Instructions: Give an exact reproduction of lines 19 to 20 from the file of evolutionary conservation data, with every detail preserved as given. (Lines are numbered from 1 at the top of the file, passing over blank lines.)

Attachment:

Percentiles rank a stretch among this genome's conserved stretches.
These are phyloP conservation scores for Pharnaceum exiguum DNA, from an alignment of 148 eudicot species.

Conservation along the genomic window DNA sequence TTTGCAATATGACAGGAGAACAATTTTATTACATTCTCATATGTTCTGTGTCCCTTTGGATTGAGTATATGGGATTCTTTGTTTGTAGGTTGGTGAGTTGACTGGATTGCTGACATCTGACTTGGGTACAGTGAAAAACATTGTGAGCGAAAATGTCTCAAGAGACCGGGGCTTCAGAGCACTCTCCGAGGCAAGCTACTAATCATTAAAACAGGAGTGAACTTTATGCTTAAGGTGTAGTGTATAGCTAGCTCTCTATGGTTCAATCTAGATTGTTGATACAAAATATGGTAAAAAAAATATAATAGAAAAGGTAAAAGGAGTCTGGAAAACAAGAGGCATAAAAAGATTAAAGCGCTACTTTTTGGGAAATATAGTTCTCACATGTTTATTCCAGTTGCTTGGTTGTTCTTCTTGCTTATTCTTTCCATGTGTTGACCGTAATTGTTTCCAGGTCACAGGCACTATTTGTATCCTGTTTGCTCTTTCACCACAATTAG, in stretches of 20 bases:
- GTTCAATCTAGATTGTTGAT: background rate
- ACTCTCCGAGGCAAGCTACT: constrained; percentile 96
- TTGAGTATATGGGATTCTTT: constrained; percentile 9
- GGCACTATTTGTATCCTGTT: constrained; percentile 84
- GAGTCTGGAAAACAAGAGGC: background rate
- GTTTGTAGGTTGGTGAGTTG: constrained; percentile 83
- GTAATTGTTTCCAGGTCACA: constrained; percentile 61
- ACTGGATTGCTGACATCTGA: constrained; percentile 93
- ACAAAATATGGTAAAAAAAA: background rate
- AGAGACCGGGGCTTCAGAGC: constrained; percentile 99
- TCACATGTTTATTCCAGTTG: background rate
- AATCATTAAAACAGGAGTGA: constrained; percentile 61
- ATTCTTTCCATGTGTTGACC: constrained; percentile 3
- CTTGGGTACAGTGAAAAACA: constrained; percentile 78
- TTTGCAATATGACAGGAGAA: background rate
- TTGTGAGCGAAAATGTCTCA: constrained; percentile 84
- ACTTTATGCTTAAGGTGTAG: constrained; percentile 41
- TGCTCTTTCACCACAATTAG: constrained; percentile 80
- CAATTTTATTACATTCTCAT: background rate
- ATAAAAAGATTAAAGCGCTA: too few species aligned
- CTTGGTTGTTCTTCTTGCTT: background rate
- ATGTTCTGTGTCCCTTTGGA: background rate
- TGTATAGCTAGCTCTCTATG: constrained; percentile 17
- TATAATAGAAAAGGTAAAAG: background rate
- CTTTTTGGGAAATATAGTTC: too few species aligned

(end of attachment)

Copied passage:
- TTGTGAGCGAAAATGTCTCA: constrained; percentile 84
- ACTTTATGCTTAAGGTGTAG: constrained; percentile 41